A maze of 3,000 individual reefs and 900 islands stretching for 2,600 km (1,616 miles), the Great Barrier Reef is among the world's most spectacular natural attractions. Known as Australia's "Blue Outback," the reef is a haven for thousands of species of marine creatures as well as turtles and birds. Most visitors explore this section of Australia from one of the dozen-plus resorts strung along the coasts of islands in the southern half of the marine park, most of them in or north of the Whitsunday Islands group. Although most Barrier Reef islands are closer to the mainland than they are to the spectacular outer reef, all island resorts offer (or can organize) boat excursions to various outer-reef sites.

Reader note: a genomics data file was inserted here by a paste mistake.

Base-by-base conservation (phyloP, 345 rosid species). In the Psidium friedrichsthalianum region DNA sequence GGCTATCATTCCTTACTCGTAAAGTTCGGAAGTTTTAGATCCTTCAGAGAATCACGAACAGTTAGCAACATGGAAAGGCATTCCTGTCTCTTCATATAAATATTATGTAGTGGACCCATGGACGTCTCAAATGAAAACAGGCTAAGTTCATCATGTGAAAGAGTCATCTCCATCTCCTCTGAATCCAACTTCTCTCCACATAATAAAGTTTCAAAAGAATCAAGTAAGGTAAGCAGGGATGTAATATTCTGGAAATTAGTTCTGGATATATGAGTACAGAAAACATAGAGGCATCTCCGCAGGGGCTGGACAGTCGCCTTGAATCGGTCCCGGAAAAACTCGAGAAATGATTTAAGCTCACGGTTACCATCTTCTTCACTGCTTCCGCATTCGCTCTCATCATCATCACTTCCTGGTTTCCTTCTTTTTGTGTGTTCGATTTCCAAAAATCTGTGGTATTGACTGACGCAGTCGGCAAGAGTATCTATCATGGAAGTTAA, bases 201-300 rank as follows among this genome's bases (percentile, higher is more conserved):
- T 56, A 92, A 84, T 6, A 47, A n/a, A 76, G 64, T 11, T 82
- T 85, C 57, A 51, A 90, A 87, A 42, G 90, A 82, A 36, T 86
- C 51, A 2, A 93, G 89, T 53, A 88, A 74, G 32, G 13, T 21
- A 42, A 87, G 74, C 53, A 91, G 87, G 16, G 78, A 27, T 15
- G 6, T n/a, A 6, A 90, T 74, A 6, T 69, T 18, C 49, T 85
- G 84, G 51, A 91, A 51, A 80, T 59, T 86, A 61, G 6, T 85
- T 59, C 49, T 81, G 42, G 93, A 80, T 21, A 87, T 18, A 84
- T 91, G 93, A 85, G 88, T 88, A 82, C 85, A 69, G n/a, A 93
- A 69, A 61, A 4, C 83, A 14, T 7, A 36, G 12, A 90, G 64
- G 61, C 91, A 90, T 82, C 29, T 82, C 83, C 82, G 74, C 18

The reef was established as a marine park in 1975, and the United Nations designated the Great Barrier Reef a World Heritage site in 1981. Strict legislation was enacted in 2004, prohibiting fishing along most of the reef—a further attempt to protect the underwater treasures of this vast, delicate ecosystem. Any visitor over the age of four must pay a A$6 per day Environmental Management Charge ("reef tax") to support ongoing efforts to preserve the reef.
The Great Barrier Reef system began to form approximately 6,000–7,000 years ago, say marine scientists. It's comprised of individual reefs and islands, which lie to the east of the Coral Sea and extend south into the Pacific Ocean. Most of the reef is about 65 km (40 miles) off the Queensland coast, although some parts extend as far as 300 km (186 miles) offshore. Altogether, it covers an area bigger than Great Britain, forming the largest living feature on Earth and the only one visible from space.